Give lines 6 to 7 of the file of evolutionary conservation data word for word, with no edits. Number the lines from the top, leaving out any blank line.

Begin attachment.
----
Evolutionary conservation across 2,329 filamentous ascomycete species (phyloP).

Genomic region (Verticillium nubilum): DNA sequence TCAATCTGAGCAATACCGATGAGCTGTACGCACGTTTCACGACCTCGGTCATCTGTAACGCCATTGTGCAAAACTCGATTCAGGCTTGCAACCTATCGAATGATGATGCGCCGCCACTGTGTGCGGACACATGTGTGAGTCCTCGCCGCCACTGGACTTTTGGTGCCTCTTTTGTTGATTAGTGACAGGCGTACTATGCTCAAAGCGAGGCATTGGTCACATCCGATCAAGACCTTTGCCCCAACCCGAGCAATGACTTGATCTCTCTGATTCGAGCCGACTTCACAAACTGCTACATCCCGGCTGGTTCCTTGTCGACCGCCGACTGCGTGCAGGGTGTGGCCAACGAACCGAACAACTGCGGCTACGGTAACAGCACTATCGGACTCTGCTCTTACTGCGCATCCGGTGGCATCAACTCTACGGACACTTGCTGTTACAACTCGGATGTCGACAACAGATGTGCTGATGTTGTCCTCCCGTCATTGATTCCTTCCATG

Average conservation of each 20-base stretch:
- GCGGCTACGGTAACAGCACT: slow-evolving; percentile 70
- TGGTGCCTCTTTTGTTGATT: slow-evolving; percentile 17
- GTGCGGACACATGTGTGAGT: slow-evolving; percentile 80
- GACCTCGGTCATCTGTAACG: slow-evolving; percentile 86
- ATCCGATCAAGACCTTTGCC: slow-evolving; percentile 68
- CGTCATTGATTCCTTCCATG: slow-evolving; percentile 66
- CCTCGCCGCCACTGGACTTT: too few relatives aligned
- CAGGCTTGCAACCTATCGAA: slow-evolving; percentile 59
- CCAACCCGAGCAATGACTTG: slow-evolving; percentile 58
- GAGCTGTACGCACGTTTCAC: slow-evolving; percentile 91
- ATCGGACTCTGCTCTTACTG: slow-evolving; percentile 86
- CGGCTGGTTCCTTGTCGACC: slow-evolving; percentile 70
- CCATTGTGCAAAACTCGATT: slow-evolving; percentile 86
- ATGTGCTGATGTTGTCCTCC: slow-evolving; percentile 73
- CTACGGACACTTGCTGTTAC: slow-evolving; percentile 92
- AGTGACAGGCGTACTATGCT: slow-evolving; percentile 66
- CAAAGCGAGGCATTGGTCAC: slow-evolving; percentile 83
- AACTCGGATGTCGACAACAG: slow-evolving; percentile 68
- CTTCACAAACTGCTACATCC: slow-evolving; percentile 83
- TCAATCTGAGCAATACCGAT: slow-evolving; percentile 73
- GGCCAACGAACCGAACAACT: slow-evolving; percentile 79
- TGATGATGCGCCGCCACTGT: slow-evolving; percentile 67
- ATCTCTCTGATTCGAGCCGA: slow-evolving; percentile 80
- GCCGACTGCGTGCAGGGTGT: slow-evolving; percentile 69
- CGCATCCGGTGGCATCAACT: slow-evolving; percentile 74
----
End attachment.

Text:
- GTGCGGACACATGTGTGAGT: slow-evolving; percentile 80
- GACCTCGGTCATCTGTAACG: slow-evolving; percentile 86